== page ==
At least the symbols $\forall$ and $\exists$ are fairly universal these days. In older logical literature (before about 1950) you can find a bewildering variety of quantification notations that don't include these symbols. For example, Gödel's original incompleteness proof notates $\forall x.\phi$ as "$x\Pi(\phi)$" in one part of the development and as "$(x)[\phi]$" in another.

  • $\begingroup$ Could you give me a concrete example of "...if we need to translate an everyday formula into formal logic, we'll need to expand the bound into a "logician's abbreviation", and use information from the bound to figure out which formal unfolding of $x^*$ to use in the scope of the quantifier." ? $\endgroup$ – temo Nov 11 '11 at 9:10

Every book has its own standard, and the details do very from author to author. As you say, unique readability is one of the main requirements, along with the ability to perform syntactic manipulations effectively.

There are two general areas of variation in the formal definition:

  • Quantifiers can be written inside parentheses "$(\forall x)$" or not "$\forall x$".

  • The matrix can be embedded in a pair or parentheses "$\forall x\,(P(x))$" or not "$\forall x\,P(x)$".

Mathematical logic books generally do not use colons or periods to separate pieces of the formula. People with a computer science background seem more prone to writing colons, in my experience.

In normal writing we sometimes replace parentheses with square brackets to make human readability easier, but in formal treatments it's more common to just have parentheses.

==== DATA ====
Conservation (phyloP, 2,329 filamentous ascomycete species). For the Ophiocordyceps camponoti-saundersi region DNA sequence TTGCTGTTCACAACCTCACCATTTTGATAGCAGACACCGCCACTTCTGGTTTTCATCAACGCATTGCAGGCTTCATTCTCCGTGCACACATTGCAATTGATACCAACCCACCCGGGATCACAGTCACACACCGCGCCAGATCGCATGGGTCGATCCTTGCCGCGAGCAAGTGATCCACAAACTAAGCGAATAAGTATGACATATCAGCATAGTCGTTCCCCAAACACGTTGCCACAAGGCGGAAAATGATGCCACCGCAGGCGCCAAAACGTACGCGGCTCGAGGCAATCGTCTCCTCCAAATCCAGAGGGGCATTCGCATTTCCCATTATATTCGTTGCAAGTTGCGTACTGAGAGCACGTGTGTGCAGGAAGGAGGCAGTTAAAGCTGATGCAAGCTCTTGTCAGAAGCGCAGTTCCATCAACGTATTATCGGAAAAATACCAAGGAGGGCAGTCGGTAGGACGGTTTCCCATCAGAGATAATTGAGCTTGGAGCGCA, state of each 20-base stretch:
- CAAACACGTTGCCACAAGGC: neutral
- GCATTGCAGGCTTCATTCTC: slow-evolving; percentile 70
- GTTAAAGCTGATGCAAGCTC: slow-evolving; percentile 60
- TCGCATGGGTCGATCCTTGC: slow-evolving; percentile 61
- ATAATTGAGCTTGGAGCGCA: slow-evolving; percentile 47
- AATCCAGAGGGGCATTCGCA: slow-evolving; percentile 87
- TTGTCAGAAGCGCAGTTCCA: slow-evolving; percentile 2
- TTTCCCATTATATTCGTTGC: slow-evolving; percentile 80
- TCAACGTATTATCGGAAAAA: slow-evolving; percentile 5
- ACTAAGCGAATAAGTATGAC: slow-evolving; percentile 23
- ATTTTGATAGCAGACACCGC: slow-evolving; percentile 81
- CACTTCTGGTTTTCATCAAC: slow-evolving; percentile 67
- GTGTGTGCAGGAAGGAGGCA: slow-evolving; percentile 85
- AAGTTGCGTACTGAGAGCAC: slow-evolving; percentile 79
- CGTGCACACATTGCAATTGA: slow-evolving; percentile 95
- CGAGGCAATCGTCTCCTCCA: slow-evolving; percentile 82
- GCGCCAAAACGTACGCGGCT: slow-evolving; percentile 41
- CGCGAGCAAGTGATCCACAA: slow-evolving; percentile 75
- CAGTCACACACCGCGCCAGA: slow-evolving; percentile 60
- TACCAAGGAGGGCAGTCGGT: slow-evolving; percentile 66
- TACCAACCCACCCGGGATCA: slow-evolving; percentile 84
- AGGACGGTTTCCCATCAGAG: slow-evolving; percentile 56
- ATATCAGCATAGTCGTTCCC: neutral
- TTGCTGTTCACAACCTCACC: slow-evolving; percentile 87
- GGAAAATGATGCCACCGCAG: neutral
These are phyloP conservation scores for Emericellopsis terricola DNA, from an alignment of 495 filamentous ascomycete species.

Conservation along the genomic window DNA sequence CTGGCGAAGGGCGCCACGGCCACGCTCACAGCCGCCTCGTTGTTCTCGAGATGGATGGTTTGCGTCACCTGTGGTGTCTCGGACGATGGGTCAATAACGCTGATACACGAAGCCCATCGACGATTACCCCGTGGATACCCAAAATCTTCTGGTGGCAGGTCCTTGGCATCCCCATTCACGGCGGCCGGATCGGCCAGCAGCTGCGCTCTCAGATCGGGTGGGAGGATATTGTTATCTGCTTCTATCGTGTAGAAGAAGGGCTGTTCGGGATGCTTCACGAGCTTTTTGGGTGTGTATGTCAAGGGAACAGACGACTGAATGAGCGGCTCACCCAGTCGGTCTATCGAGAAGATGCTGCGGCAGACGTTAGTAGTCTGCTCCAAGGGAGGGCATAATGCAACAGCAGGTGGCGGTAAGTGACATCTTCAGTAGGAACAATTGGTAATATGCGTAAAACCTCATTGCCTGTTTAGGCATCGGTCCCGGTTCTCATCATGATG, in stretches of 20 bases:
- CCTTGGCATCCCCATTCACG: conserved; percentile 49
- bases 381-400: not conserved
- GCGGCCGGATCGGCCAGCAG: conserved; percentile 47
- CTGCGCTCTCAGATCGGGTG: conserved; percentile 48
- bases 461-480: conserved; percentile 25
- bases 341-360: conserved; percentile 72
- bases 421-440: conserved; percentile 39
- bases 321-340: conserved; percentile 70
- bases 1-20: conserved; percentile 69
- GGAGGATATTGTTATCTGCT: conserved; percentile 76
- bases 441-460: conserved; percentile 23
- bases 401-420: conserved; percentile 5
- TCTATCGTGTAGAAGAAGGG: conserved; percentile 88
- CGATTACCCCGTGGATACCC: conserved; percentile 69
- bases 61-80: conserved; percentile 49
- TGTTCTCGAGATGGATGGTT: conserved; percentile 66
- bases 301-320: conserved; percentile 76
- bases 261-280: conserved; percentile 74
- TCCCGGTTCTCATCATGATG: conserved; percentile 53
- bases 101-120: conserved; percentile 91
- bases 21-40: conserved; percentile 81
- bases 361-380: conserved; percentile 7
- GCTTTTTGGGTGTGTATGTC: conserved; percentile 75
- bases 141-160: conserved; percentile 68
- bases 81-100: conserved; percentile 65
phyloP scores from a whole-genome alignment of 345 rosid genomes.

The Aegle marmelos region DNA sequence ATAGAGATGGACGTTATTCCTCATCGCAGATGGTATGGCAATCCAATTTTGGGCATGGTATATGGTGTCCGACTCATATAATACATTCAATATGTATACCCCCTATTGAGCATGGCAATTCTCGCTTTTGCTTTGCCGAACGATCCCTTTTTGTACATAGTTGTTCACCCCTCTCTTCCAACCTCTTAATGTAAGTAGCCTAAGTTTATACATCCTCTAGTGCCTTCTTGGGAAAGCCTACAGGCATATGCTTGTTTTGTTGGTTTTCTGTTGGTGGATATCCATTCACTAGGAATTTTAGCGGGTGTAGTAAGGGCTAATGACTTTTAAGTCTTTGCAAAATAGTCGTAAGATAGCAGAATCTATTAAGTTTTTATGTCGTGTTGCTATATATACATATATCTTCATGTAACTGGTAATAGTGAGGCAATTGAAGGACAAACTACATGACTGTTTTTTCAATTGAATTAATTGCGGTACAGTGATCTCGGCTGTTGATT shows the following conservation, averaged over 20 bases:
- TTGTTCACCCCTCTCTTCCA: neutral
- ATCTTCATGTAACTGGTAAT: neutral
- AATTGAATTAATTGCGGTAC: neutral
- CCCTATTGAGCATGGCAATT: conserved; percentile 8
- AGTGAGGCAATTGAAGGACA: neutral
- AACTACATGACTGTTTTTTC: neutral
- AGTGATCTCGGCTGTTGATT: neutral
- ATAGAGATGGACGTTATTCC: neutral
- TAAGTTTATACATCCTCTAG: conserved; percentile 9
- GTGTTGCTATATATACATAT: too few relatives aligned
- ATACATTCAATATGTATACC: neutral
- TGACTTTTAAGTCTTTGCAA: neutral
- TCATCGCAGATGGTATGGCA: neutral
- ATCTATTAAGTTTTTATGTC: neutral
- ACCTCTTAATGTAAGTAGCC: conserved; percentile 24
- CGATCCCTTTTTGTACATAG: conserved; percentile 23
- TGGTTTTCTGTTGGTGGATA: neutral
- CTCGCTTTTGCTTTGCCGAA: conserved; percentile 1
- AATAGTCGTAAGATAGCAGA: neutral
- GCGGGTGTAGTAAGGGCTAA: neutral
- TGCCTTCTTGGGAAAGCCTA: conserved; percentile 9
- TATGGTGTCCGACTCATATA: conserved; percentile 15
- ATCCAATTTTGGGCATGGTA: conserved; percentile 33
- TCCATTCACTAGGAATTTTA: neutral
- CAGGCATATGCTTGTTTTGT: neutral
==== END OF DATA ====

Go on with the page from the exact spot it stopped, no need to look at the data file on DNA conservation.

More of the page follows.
Bounded quantifiers are usually just written as "$(\forall x \in Z)P(x)$", with the variations from the first two bullets. "$(\forall x : x \in Z)P(x)$" is not at all common in print.

The implicit idea that most authors have is that although there is a formal definition of a well-formed formula that they use, the actual formulas that they write in prose may not be well-formed formulas. The reader is expected to translate the symbols on the page into the appropriate well formed formula. For example, it may be that the definition requires parentheses like "$(\forall x)((P(x) \lor Q(x))\lor R(x))$" but most authors would just write "$(\forall x)(P(x) \lor Q(x) \lor R(x))$" and expect the reader to insert parentheses if needed.


I find option 1 the easiest to read, but I think you would be more likely to find that style written on a blackboard than in a paper or book. The other options seem pedantic to me. I think that a good style in general is to not make simple statements look overly complicated, because it can then be hard to see the point.

That said, the other options you wrote might be more appropriate in logic, where one is very careful about such symbols. I think in most of math people are more concerned about whatever property $P$ would be than they are in what is a variable, what is a bound variable, etc. But in the field of logic sometimes the precise way of writing a statement is the point, and any resulting complexity is an important part of the theory. In fact I expect that most people with a strong opinion on this will be people who work in logic.

In a paper or book that is not about logic, I think you would be more likely to find the statement just written out verbally like this:

$$\text{For all }x\in I\text{ and for all }y\in J, (x,y)\text{ satisfies property }P.$$

This would look more natural with property $P$ replaced with some particular property. And this property would most likely be the thing that made the statement interesting.